Small Cinemas in Global Markets

Small Cinemas in Global Markets : Genres, Identities, Narratives

Afterword by  , Edited by  , Edited by  , Edited by 

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Small Cinemas in Global Markets addresses aspects such as identity, revisiting the past, internationalized genres, new forms of experimental cinema, markets and production, as well as technological developments of alternative small screens that open new perspectives into small cinema possibilities. Small and big markets for small industries reveal an unimagined diversification of the cultural product and consequently the need to analyze the impact at local, regional, and global levels. Much needed to continue and expand the existing scholarship in the field, this volume is based on research by authors who approach their subject from Western theoretical perspectives with a professional (mostly native) knowledge of the language, cultural realities, and film industry practices. It covers aspects from fifteen different countries, including Bolivia, Brazil, China (Hong Kong), Croatia, East Africa (Kenya, Tanzania, and Uganda), Greece, Indonesia, Lithuania, Bulgaria, Poland, Romania, Morocco, and the United States.
Since both film and documentary distribution from certain areas of the globe on international markets remains problematic, it is important for the academic field to discuss and circulate them as much as possible, and to create the basis for further exploration. Documenting and reflecting on the role, state, and reception of the film industry provides scholarly understanding to the industry's wide range of seemingly chaotic technological transformations.
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Product details

  • Hardback | 318 pages
  • 149.86 x 226.06 x 27.94mm | 612.35g
  • Lanham, MD, United States
  • English
  • 22 Halftones, black and white
  • 0739196529
  • 9780739196526
  • 2,237,149

Table of contents

Introduction Part I: Small Cinemas Discovered Anew? Chapter 1: Gender and National Identity Politics in Inch' Allah Dimanche: Transnational Feminist Quests and Calls for A New French Hybridity, Catherine Douillet Chapter 2: New Cinema of Nostalgia in Poland, Janina Falkowska Chapter 3: The Power of the Local: Greek Documentaries in the 2000s, Lydia Papadimitriou Part II: Affirming Identity Chapter 4: Police Adjective: A Journey and a Halt Straight to the Center of Words, Catalina Florina Florescu Chapter 5: Identities in the New Romanian Cinema, Lenuta Giukin Chapter 6: Bolivian Road Movies, Travel Chronicles, Andres Laguna Tapia Chapter 7: The Apparitions of A Day Gone By and The Stasis of the Present in the Films of Sarunas Bartas, Renata Sukaityte Part III: Markets and Industries Chapter 8: A New Orphan Island Paradise: Hong Kong Cinema and the Struggles of the Local, 1945-1965, David Desser Chapter 9: New Croatian Cinema: Literature and Genre in the Post-Yugoslav Era, Nikica Gilic Chapter 10: The State Market and the Indonesian Film Industry, Tito Imanda Chapter 11: Filmmaking in East Africa: Focus on Kenya, Tanzania and Uganda, Milica Slavkovic Chapter 12: New Bulgarian Documentary, Marian Tutui Part IV: Small Screens, Small Narratives Chapter 13: The Lost Origins of Personal-Screen Cinema, Steven Wingate Chapter 14 : The Size of the Screens: Technologies and New Models of Seeing and Hearing, Jose Claudio Siqueira Castanheira Afterword, Dina Iordanova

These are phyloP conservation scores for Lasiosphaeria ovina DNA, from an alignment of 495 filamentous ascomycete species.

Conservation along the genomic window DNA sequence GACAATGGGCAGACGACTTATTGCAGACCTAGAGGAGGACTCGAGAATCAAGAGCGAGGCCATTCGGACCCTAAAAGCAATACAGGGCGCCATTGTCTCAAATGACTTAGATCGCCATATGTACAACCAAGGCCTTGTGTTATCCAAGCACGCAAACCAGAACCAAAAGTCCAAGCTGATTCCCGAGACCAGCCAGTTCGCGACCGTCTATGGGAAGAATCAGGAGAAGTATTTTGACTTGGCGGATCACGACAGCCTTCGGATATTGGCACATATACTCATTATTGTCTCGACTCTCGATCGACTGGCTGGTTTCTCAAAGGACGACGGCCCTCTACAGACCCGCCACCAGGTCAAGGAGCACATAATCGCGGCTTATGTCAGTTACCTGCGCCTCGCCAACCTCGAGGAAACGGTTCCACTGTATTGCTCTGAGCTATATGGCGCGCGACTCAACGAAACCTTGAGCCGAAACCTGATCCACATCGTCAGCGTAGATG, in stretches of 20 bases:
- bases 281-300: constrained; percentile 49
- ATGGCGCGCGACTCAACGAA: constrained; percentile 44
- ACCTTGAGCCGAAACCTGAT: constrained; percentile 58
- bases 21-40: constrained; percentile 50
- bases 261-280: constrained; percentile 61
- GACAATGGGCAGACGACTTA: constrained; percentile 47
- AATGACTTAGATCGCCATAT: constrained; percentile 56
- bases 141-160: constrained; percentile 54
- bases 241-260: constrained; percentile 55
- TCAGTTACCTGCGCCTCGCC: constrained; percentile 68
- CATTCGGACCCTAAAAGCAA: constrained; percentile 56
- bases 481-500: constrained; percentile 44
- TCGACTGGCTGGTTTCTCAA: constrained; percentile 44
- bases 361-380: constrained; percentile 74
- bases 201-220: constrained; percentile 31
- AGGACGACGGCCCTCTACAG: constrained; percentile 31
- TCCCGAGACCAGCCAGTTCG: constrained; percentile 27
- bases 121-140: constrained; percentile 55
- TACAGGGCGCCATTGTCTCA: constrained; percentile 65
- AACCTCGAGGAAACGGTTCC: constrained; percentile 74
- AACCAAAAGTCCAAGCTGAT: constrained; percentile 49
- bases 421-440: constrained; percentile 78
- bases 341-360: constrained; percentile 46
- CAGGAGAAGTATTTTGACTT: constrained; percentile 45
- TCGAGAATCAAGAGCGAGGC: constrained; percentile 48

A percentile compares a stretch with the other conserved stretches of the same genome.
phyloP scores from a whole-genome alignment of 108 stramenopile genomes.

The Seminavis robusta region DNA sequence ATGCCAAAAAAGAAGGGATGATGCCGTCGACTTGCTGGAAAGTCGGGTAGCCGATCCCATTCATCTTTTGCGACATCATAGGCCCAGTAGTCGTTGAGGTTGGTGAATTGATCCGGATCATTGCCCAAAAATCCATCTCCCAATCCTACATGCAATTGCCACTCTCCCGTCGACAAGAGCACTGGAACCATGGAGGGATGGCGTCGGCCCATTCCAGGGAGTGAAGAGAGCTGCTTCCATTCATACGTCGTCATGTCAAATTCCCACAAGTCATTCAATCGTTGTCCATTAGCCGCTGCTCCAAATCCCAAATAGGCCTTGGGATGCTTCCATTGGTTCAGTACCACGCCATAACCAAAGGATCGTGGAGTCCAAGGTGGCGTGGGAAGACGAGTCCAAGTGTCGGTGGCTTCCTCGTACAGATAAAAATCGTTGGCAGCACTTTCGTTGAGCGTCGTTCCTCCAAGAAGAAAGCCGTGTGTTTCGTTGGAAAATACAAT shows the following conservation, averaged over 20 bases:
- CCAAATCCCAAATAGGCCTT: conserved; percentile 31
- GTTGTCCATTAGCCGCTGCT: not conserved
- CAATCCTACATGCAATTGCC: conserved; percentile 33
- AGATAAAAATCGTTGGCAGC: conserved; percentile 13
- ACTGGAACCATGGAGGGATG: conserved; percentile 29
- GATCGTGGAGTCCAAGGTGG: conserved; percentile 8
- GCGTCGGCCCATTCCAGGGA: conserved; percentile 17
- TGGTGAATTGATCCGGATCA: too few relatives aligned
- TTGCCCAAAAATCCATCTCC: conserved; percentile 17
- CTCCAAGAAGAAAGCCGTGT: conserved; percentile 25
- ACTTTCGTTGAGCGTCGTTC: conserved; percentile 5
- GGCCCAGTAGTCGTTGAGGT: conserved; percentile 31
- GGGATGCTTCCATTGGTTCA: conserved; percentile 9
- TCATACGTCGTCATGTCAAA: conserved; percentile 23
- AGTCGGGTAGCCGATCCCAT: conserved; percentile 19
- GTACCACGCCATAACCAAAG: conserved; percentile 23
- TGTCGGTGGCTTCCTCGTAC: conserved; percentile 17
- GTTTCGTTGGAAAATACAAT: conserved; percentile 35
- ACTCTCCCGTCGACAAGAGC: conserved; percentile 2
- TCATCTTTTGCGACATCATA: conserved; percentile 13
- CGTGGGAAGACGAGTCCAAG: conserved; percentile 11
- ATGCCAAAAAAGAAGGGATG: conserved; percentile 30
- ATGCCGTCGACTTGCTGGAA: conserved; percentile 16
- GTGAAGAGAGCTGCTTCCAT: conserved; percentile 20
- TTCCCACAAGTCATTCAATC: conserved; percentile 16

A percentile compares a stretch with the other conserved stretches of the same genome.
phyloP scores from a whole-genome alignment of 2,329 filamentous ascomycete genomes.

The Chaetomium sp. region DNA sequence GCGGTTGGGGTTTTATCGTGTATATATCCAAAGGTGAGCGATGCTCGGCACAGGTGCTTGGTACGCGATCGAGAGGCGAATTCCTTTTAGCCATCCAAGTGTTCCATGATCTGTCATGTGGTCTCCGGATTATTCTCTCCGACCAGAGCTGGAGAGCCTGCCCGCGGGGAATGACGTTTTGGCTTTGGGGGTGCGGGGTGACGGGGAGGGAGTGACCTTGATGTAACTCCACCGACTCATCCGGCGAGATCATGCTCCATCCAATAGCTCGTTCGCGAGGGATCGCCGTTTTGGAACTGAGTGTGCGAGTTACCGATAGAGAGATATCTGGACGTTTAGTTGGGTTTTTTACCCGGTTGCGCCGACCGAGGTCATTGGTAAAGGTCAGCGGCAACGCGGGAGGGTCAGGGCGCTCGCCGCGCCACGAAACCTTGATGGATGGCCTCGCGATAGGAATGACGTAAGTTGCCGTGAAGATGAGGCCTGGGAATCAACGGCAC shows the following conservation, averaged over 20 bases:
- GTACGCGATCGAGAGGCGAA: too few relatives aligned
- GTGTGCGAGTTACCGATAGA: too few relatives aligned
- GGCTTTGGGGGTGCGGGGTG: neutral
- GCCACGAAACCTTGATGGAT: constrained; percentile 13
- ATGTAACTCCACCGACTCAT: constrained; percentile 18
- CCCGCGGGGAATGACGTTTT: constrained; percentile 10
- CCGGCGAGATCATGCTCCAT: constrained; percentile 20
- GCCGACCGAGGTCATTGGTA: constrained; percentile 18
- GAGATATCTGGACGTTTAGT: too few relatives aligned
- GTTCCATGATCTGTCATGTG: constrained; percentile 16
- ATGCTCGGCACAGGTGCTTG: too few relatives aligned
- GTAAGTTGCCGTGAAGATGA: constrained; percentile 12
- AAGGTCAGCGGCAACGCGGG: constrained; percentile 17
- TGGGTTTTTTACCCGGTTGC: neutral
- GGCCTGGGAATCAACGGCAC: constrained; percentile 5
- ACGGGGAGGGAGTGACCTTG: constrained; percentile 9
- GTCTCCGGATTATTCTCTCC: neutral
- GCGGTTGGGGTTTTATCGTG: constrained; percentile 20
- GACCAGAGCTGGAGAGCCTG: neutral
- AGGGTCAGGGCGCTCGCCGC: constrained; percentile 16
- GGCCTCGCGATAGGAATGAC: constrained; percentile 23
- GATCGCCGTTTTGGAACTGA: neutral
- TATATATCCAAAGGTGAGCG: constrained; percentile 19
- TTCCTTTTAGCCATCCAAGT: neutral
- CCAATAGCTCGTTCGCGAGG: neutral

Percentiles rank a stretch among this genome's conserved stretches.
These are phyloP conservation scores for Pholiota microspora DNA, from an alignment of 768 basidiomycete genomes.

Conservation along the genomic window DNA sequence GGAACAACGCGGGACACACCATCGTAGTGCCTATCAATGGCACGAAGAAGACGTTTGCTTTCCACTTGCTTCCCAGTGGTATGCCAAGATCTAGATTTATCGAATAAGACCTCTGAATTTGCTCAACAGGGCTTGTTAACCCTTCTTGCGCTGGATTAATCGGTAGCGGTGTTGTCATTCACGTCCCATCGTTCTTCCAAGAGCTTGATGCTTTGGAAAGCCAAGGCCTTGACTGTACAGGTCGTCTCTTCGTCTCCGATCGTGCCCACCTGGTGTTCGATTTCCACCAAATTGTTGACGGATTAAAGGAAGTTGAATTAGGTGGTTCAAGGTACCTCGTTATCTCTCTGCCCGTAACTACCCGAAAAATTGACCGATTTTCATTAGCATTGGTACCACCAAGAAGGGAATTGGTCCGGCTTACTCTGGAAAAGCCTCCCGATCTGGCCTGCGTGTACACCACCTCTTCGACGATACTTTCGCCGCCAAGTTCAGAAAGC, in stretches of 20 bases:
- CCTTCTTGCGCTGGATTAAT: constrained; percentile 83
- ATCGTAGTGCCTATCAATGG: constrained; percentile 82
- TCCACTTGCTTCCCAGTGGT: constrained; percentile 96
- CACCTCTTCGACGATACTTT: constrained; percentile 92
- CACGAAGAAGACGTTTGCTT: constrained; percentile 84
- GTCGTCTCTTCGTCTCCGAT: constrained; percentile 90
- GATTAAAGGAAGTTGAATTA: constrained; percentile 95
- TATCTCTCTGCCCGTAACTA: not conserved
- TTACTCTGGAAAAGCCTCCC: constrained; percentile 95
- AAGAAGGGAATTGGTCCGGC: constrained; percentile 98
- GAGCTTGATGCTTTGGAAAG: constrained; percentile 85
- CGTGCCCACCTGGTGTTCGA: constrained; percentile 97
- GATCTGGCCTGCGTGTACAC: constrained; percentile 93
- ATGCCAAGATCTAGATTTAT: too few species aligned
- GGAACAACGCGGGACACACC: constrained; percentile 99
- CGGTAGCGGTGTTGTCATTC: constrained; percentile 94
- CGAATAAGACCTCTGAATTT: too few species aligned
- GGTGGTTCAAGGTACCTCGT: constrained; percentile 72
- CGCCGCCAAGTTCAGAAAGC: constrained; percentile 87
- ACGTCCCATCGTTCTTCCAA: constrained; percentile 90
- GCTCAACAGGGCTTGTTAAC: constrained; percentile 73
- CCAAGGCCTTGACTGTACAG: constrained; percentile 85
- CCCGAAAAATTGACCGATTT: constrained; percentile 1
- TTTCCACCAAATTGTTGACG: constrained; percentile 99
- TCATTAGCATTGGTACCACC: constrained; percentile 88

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Review quote

This collection draws together cutting edge engagements that prove the grandeur of small cinema. It offers simultaneously critical investigations of the designation small cinema, and overviews of the production conditions in our complexly connected globalized world. It challenges older national and counter-cinematic models of analysis and establishes new paradigms for analyzing the moving-images of the twenty-first century. -- Randall Halle, University of Pittsburgh These chapters explore a wide range of films through different approaches and analytical methodologies. The contributors persuasively argue for an expanded definition of small cinema, based upon an array of criteria from geopolitical provenance to innovative format. -- Nevena Dakovic, University of Arts in Belgrade The editors of this timely volume build on influential work on "minor cinemas" and on related concepts such as small, peripheral, regional, minoritarian, ethnic, local, private and political. At the same time, in what is probably the greatest merit of the book, they refuse to impose a taxonomy on these cinemas or try to make certain films fit standard organizing grids. Theme, genre, historical period, and geography intersect as structuring concepts in the fourteen chapters, which cover evolving and hybrid genres, new markets, funding strategies, and identities. -- Aniko Imre, University of Southern California
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About Dina Iordanova

Lenuta Giukin is associate professor of French language and literature at the State University of New York in Oswego. Janina Falkowska is professor in the Department of Film Studies at the University of Western Ontario. David Desser is emeritus professor of cinema studies and comparative and world literatures at the University of Illinois.
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